Most of us would like to help our children and grandchildren prepare for the changing retirement landscape. Pension plans are under siege and passing away. Although many current retirees receive generous pensions, our children and grandchildren are not likely to share that good fortune.
Their retirements will likely depend on Social Security and whatever income they can piece together from retirement investments and encore careers. To help, we can point out reasonable investment goals. Today we’ll see how Social Security influences investment goals.
The Younger World
Many young workers don’t save. Modern life is just too expensive, and retirement is a long way off. They sometimes say they will work until they no longer can, then live in retirement on whatever they receive or have.
Most retirement writers argue against such a fatalistic approach. They commonly say that retirees want a relatively constant standard of living into retirement. (Economists call this the “life-cycle” hypothesis which says that many people do behave in just that way—plan consumption patterns to allow a constant standard of living throughout their lives.)
That means their retirement income should be large enough to nearly replace a working salary. After all, in retirement, people usually pay less federal and state income tax, they no longer pay FICA taxes, they often decrease life and disability insurance, and they no longer need to save for retirement. Retirees can therefore preserve their lifestyle with less income. Let’s hypothesize 80%.
Without part-time work or pensions, that 80% goal can only be met from Social Security and investments.
The part met by Social Security varies with a person’s earning history. For low-income workers, Social Security replaces a larger part of their work income than it does for high-income workers. Low-income workers, then, need to save relatively less.
The Social Security website has a Quick Calculator,which is a good tool for estimating approximate benefits. A user enters their birthday, current income and retirement date. I estimated benefits for a person who retires in June, 2013, at age 66 (born in June 1947). Initially I entered $20,000 as a final annual income from work, then clicked “submit.”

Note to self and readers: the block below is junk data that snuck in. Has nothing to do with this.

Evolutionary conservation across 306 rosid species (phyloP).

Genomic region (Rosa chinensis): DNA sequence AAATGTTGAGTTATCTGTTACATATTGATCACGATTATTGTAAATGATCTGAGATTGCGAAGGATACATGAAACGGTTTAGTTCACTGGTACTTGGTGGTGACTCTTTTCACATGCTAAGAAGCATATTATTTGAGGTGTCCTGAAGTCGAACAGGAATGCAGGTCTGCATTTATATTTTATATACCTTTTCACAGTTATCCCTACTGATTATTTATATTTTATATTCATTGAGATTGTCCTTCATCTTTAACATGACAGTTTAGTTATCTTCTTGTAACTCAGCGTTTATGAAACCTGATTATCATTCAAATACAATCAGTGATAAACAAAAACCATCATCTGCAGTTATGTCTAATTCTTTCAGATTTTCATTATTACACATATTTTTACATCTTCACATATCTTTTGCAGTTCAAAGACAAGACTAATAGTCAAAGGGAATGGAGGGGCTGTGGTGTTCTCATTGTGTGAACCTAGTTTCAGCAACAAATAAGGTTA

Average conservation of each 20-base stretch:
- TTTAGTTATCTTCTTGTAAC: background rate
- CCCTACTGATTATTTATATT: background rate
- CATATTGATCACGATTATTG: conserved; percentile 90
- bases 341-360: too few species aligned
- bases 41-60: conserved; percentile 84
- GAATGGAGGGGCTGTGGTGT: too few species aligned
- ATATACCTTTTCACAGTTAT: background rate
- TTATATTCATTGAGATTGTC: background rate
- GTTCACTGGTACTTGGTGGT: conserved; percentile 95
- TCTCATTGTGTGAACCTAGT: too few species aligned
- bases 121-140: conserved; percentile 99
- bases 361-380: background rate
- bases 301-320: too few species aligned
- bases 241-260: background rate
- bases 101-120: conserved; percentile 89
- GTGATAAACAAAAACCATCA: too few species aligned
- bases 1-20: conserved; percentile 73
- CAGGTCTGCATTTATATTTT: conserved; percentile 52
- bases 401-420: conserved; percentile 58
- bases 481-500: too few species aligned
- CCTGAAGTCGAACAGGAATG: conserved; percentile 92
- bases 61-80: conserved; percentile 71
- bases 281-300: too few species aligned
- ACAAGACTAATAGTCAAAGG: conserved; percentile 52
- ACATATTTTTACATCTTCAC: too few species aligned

The calculator estimated a monthly retirement benefit and an earnings history back to 1965. The benefit was $806 per month, which is $9,672 per year. That payment is a little over 48% of the $20,000 work income. To replace 80%, this retiree would need to replace almost 32% of preretirement income from investments, which is $6,328 per year.
A table at the end of the post shows similar results for many income levels. One important conclusion from the numbers is that the ratio of the benefit to final work income declines as income increases. The nearby chart shows that decline.
Low-income workers ($20,000) have nearly half (48%) of their preretirement income replaced by Social Security benefits, and high-income workers ($200,000) have a small part (15%) of their income replaced.
That pattern of benefits implies a reciprocal pattern of saving burden, which is shown in columns 6 and 7 of the table.
The low and high saving goals in the table follow the analysis in, How Much to Save for Retirement published here in January. That post described the saving implications of withdrawal rules. If retirees withdraw annually 4% of their accumulation at the start of retirement, then they need to accumulate 25 times their desired income. Retirees who use the four percent rule and want $6,328 of retirement income from investments need to accumulate over $158,000 during their working years (column 7).
Annuities are an alternative, and now, given low interest rates and existing life expectancies, a retiree may purchase a single-life, immediate annuity for about 15 times the desired annual income—a 65-year-old retiree may receive $6,300 annually for life from an annuity costing about $95,000 (column 6).
As preretirement income (column 1) gets higher, the savings burdens in columns 6 and 7 get harder to achieve. At incomes of $60,000 to $90,000, workers planning to use a four percent rule will need between $0.75 million and $1.25 million of investments.
These are reasonable savings/investment goals because their foundations lie in common retirement behavior. Many retirees want to continue their preretirement standard of living and many will use a withdrawal rule that helps ensure the longevity of their investments.
Accumulating $1 million (or thereabouts) is challenging for middle-class people, but, as we’ll see in the next post, it is also possible.